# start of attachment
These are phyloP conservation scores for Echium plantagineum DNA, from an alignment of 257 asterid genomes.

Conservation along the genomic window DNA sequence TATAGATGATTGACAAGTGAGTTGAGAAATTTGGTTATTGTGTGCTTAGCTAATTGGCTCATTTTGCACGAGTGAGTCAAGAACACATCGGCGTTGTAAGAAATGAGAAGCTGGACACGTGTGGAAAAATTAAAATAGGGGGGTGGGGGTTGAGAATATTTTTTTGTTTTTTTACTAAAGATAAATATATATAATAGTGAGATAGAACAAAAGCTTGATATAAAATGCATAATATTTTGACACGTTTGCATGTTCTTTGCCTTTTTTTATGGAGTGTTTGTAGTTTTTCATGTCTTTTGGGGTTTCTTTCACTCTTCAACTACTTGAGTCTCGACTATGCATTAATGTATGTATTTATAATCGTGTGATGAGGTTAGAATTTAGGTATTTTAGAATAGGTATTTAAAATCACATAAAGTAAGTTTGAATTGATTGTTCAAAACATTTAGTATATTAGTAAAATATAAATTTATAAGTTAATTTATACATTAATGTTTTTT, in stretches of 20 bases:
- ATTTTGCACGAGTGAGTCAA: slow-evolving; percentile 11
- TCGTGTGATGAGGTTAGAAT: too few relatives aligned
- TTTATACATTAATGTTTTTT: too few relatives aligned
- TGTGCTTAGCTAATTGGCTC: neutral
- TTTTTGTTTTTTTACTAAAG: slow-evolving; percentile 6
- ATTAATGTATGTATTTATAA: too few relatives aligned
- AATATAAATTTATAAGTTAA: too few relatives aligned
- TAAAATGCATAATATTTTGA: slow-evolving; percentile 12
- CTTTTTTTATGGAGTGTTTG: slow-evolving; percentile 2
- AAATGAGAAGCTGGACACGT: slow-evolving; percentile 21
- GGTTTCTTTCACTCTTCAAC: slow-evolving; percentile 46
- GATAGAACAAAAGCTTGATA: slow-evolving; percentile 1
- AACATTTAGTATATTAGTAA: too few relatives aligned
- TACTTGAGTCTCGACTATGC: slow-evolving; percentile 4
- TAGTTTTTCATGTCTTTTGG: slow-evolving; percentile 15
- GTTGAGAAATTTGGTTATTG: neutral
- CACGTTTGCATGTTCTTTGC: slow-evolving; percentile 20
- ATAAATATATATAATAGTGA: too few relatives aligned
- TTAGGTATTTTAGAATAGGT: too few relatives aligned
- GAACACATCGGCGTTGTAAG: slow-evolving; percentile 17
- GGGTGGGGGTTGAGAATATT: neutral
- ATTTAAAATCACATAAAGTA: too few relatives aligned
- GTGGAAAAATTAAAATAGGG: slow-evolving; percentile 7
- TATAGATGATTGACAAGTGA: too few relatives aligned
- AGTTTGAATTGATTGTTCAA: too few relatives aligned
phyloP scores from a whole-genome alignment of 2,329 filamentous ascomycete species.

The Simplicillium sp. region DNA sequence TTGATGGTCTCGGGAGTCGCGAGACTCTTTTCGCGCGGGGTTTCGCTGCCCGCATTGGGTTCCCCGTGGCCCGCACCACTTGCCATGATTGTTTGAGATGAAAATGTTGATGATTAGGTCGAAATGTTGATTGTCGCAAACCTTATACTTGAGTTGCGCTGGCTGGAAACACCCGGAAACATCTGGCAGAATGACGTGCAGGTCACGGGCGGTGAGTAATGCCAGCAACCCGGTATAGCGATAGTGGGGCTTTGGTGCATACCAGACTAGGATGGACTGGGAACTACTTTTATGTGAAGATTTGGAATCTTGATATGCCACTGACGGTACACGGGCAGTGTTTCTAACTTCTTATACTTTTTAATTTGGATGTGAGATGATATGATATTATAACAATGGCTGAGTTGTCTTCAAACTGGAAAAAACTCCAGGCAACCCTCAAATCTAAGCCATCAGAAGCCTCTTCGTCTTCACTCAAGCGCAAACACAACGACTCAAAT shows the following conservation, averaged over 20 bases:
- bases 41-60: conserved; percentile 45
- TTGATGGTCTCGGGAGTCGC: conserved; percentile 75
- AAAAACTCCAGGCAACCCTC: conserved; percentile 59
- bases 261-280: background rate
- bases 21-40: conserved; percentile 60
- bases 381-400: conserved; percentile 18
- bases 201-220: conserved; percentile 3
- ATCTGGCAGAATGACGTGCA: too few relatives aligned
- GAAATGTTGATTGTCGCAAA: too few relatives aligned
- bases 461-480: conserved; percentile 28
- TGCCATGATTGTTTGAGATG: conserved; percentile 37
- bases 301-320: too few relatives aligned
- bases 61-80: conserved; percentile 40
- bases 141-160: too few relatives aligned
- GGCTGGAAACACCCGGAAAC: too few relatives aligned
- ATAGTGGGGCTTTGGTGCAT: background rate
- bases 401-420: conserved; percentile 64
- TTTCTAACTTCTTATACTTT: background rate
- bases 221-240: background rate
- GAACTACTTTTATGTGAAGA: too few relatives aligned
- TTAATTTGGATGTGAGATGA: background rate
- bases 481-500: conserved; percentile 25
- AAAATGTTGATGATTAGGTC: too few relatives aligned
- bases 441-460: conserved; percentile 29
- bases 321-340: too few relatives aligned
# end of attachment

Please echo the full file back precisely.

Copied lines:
These are phyloP conservation scores for Echium plantagineum DNA, from an alignment of 257 asterid genomes.

Conservation along the genomic window DNA sequence TATAGATGATTGACAAGTGAGTTGAGAAATTTGGTTATTGTGTGCTTAGCTAATTGGCTCATTTTGCACGAGTGAGTCAAGAACACATCGGCGTTGTAAGAAATGAGAAGCTGGACACGTGTGGAAAAATTAAAATAGGGGGGTGGGGGTTGAGAATATTTTTTTGTTTTTTTACTAAAGATAAATATATATAATAGTGAGATAGAACAAAAGCTTGATATAAAATGCATAATATTTTGACACGTTTGCATGTTCTTTGCCTTTTTTTATGGAGTGTTTGTAGTTTTTCATGTCTTTTGGGGTTTCTTTCACTCTTCAACTACTTGAGTCTCGACTATGCATTAATGTATGTATTTATAATCGTGTGATGAGGTTAGAATTTAGGTATTTTAGAATAGGTATTTAAAATCACATAAAGTAAGTTTGAATTGATTGTTCAAAACATTTAGTATATTAGTAAAATATAAATTTATAAGTTAATTTATACATTAATGTTTTTT, in stretches of 20 bases:
- ATTTTGCACGAGTGAGTCAA: slow-evolving; percentile 11
- TCGTGTGATGAGGTTAGAAT: too few relatives aligned
- TTTATACATTAATGTTTTTT: too few relatives aligned
- TGTGCTTAGCTAATTGGCTC: neutral
- TTTTTGTTTTTTTACTAAAG: slow-evolving; percentile 6
- ATTAATGTATGTATTTATAA: too few relatives aligned
- AATATAAATTTATAAGTTAA: too few relatives aligned
- TAAAATGCATAATATTTTGA: slow-evolving; percentile 12
- CTTTTTTTATGGAGTGTTTG: slow-evolving; percentile 2
- AAATGAGAAGCTGGACACGT: slow-evolving; percentile 21
- GGTTTCTTTCACTCTTCAAC: slow-evolving; percentile 46
- GATAGAACAAAAGCTTGATA: slow-evolving; percentile 1
- AACATTTAGTATATTAGTAA: too few relatives aligned
- TACTTGAGTCTCGACTATGC: slow-evolving; percentile 4
- TAGTTTTTCATGTCTTTTGG: slow-evolving; percentile 15
- GTTGAGAAATTTGGTTATTG: neutral
- CACGTTTGCATGTTCTTTGC: slow-evolving; percentile 20
- ATAAATATATATAATAGTGA: too few relatives aligned
- TTAGGTATTTTAGAATAGGT: too few relatives aligned
- GAACACATCGGCGTTGTAAG: slow-evolving; percentile 17
- GGGTGGGGGTTGAGAATATT: neutral
- ATTTAAAATCACATAAAGTA: too few relatives aligned
- GTGGAAAAATTAAAATAGGG: slow-evolving; percentile 7
- TATAGATGATTGACAAGTGA: too few relatives aligned
- AGTTTGAATTGATTGTTCAA: too few relatives aligned
phyloP scores from a whole-genome alignment of 2,329 filamentous ascomycete species.

The Simplicillium sp. region DNA sequence TTGATGGTCTCGGGAGTCGCGAGACTCTTTTCGCGCGGGGTTTCGCTGCCCGCATTGGGTTCCCCGTGGCCCGCACCACTTGCCATGATTGTTTGAGATGAAAATGTTGATGATTAGGTCGAAATGTTGATTGTCGCAAACCTTATACTTGAGTTGCGCTGGCTGGAAACACCCGGAAACATCTGGCAGAATGACGTGCAGGTCACGGGCGGTGAGTAATGCCAGCAACCCGGTATAGCGATAGTGGGGCTTTGGTGCATACCAGACTAGGATGGACTGGGAACTACTTTTATGTGAAGATTTGGAATCTTGATATGCCACTGACGGTACACGGGCAGTGTTTCTAACTTCTTATACTTTTTAATTTGGATGTGAGATGATATGATATTATAACAATGGCTGAGTTGTCTTCAAACTGGAAAAAACTCCAGGCAACCCTCAAATCTAAGCCATCAGAAGCCTCTTCGTCTTCACTCAAGCGCAAACACAACGACTCAAAT shows the following conservation, averaged over 20 bases:
- bases 41-60: conserved; percentile 45
- TTGATGGTCTCGGGAGTCGC: conserved; percentile 75
- AAAAACTCCAGGCAACCCTC: conserved; percentile 59
- bases 261-280: background rate
- bases 21-40: conserved; percentile 60
- bases 381-400: conserved; percentile 18
- bases 201-220: conserved; percentile 3
- ATCTGGCAGAATGACGTGCA: too few relatives aligned
- GAAATGTTGATTGTCGCAAA: too few relatives aligned
- bases 461-480: conserved; percentile 28
- TGCCATGATTGTTTGAGATG: conserved; percentile 37
- bases 301-320: too few relatives aligned
- bases 61-80: conserved; percentile 40
- bases 141-160: too few relatives aligned
- GGCTGGAAACACCCGGAAAC: too few relatives aligned
- ATAGTGGGGCTTTGGTGCAT: background rate
- bases 401-420: conserved; percentile 64
- TTTCTAACTTCTTATACTTT: background rate
- bases 221-240: background rate
- GAACTACTTTTATGTGAAGA: too few relatives aligned
- TTAATTTGGATGTGAGATGA: background rate
- bases 481-500: conserved; percentile 25
- AAAATGTTGATGATTAGGTC: too few relatives aligned
- bases 441-460: conserved; percentile 29
- bases 321-340: too few relatives aligned